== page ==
January 10, 2012

A glucose checkpoint for your security while in the hospital


A visit to the hospital usually involves treatment for an illness but a new proposal from experts may have you caring about more than you realized. The Endocrine Society recommends that all hospitalized patients have their blood glucose level checked.

Hospitals, inherently, are stressful places. If you are in the hospital – chances are adrenaline is coursing through your blood and your bG is a little higher than usual. This may be like shooting fish in a barrel. It just seems that a lot of false-positive results are going to be had in this pseudo environment. But I acknowledge this is not an effort to diagnose diabetes in patients. This is an effort to optimize the safety for the patient. I’m overdramatizing the reality of a homeland glucose checkpoint.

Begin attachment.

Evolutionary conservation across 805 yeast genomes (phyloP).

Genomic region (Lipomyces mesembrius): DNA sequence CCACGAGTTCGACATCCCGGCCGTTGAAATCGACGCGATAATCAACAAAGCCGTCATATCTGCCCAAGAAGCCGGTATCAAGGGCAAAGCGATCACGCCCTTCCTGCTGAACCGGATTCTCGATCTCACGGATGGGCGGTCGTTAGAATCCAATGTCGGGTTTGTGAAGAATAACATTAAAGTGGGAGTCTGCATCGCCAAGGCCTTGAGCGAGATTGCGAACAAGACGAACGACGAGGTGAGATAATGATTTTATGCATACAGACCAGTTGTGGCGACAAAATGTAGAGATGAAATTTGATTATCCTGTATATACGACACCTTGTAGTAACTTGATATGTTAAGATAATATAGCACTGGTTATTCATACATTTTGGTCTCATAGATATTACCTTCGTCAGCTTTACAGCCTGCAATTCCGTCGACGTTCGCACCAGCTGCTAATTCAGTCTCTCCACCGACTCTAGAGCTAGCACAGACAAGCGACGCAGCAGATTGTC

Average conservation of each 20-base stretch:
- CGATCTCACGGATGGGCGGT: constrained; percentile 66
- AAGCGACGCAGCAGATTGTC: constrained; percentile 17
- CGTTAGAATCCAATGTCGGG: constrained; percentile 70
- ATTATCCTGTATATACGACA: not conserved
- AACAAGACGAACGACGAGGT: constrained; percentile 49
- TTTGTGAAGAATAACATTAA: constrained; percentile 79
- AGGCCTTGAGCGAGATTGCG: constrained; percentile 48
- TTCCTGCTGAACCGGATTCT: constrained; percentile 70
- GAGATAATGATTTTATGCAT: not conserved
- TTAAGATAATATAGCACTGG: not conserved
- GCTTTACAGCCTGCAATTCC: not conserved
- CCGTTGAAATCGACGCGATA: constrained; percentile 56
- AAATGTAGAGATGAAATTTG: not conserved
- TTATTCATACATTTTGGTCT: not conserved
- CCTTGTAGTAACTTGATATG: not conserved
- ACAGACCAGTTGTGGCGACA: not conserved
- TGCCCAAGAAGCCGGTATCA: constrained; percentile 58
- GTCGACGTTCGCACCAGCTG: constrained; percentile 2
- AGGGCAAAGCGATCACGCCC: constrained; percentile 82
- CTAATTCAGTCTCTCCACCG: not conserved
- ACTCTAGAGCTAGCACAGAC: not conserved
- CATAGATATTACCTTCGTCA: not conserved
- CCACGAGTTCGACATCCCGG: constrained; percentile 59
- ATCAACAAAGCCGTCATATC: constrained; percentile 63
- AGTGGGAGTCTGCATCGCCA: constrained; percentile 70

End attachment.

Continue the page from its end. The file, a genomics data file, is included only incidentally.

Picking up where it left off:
So when would this blood glucose testing be done? The new Clinical Practice Guideline (CPG) suggests that all patients, independent of a prior diagnosis of diabetes, have their blood glucose levels tested upon admission to a hospital. The cut-off mark at which non-diabetic patients are to receive bedside point-of-care glucose testing is noted in the news release as high on admission. The GPC likely has a numerical value.

The experts who suggest glucose testing for all hospitalized patients found that 32% to 38% of non-diabetic hospitalized patients exhibit hyperglycemia. Elevated blood glucose is associated with increased risk of mortality, illness complications, and hospital stay. This is a precautionary effort for the benefit of the patient. You’re welcome .

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